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Agriculture for development: New paradigm and options for success

  • de Janvry, Alain
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    In the classical paradigm of development economics that prevailed in the 1960s, agricultural growth was held to be the key pillar for industrial growth, itself seen to be synonymous with economic development. The paradigm was anchored in telling success stories, from the long history of the “Western Experience” to the then-recent “Asian miracles”. And it was supported by rigorous modeling exercises. But, in spite of success stories, implementation of this paradigm was running into increasing difficulty in the 1970s and early 1980s as policy favored import substitution industrialization with strong anti-agriculture price policy biases. Integrated rural development strategies, designed to meet the broadened development objectives introduced in the 1970s that included poverty and inequality reduction, were also proving difficult to implement successfully, in part because of the low profitability of agriculture and in part because of excessively complex state-led approaches. With the debt crisis of 1982, and the subsequent implementation of stabilization and adjustment policies under the Washington Consensus, use of agriculture as an instrument for development was disregarded in favor of other approaches to development such as open economy industrialization to accelerate growth and cash transfers or workfare programs to reduce poverty. With a few notable exceptions such as China and Vietnam where smallholder-based agricultural growth was pursued vigorously, the economic, social, and environmental costs of this neglect of agriculture have been huge.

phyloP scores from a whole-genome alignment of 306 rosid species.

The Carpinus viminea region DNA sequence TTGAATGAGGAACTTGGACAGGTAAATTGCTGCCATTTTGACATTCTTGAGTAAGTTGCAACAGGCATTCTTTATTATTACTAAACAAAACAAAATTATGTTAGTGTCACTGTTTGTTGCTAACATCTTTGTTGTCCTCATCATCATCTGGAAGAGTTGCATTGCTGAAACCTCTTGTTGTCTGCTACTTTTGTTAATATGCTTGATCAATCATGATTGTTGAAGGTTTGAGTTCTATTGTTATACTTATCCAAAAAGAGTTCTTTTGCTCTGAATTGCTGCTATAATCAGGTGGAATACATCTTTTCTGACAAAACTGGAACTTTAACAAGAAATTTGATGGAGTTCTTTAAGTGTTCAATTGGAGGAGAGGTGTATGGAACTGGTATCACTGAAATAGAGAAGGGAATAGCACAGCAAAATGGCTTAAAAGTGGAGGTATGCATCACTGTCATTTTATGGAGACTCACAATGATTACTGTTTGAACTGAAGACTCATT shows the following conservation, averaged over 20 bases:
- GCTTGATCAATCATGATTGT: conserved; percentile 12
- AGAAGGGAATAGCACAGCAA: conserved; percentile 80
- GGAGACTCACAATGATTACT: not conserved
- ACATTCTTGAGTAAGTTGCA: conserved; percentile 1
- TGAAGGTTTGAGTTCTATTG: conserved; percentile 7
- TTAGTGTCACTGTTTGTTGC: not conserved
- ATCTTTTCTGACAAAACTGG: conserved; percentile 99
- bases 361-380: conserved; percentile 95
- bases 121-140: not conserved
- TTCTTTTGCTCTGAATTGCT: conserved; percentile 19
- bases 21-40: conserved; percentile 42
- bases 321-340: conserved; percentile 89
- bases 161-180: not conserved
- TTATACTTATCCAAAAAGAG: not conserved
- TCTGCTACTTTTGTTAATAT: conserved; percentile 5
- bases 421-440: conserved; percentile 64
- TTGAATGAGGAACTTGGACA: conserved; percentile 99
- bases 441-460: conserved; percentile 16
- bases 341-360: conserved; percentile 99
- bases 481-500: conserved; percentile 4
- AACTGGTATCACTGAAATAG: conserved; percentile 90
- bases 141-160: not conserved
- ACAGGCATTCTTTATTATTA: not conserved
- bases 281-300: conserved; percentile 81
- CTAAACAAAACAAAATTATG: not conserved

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    File URL: http://purl.umn.edu/53202
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    Paper provided by International Association of Agricultural Economists in its series 2009 Conference, August 16-22, 2009, Beijing, China with number 53202.

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    Date of creation: 2009
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    Handle: RePEc:ags:iaae09:53202
    Contact details of provider: Web page: http://www.iaae-agecon.org/
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    1. Brian D. Wright, 2012. "International Grain Reserves And Other Instruments to Address Volatility in Grain Markets," World Bank Research Observer, World Bank Group, vol. 27(2), pages 222-260, August.
    2. Adelman, Irma, 1984. "Beyond export-led growth," CUDARE Working Paper Series 309, University of California at Berkeley, Department of Agricultural and Resource Economics and Policy.
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    5. Zvi Griliches, 1958. "Research Costs and Social Returns: Hybrid Corn and Related Innovations," Journal of Political Economy, University of Chicago Press, vol. 66, pages 419.
    6. Morrisson, Christian & Thorbecke, Erik, 1990. "The concept of the agricultural surplus," World Development, Elsevier, vol. 18(8), pages 1081-1095, August.
    7. Derek Byerlee & Alain de Janvry & Elisabeth Sadoulet, 2009. "Agriculture for Development: Toward a New Paradigm," Annual Review of Resource Economics, Annual Reviews, vol. 1(1), pages 15-31, 09.
    8. Ravallion, Martin & Chen, Shaohua & Sangraula, Prem, 2007. "New evidence on the urbanization of global poverty," Policy Research Working Paper Series 4199, The World Bank.
    9. Hans P. Binswanger, 2007. "Empowering rural people for their own development," Agricultural Economics, International Association of Agricultural Economists, vol. 37(s1), pages 13-27, December.
    10. Stefan Dercon, 2009. "Rural Poverty: Old Challenges in New Contexts," World Bank Research Observer, World Bank Group, vol. 24(1), pages 1-28, April.
    11. Philip Abbott, 2009. "Development Dimensions of High Food Prices," OECD Food, Agriculture and Fisheries Papers 18, OECD Publishing.
    12. Adelman, Irma, 1984. "Beyond export-led growth," World Development, Elsevier, vol. 12(9), pages 937-949, September.
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